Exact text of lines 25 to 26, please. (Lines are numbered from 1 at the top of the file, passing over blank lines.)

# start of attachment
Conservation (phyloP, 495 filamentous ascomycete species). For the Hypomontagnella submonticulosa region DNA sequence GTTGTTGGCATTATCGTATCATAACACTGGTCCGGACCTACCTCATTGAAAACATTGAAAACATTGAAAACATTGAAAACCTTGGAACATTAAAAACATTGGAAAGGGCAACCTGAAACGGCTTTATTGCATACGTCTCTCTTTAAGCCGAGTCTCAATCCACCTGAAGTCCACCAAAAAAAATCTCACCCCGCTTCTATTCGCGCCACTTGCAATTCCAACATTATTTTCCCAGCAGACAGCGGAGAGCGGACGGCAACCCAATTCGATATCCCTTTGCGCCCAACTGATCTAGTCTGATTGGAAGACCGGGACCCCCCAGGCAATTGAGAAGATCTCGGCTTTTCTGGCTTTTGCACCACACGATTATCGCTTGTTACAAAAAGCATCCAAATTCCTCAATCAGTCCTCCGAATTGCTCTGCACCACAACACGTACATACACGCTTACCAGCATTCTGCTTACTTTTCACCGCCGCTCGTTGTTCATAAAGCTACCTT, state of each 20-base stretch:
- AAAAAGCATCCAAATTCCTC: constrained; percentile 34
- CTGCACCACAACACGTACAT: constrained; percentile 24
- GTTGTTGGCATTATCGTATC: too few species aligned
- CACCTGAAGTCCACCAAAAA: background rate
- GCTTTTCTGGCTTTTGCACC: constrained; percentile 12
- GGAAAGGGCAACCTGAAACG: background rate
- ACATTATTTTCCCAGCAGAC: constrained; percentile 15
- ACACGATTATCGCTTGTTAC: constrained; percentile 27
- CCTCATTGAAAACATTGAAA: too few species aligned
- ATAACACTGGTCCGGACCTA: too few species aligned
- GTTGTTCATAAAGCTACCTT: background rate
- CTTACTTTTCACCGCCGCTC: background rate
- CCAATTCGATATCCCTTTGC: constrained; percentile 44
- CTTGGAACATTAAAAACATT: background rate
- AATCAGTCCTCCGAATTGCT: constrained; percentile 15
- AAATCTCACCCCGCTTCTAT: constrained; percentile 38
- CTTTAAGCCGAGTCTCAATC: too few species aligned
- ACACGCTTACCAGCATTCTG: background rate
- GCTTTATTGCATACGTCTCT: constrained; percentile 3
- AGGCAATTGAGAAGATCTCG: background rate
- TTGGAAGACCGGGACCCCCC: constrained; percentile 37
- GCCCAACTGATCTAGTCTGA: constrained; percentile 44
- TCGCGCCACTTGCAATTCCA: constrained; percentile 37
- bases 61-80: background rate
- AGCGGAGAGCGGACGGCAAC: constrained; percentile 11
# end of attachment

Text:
- bases 61-80: background rate
- AGCGGAGAGCGGACGGCAAC: constrained; percentile 11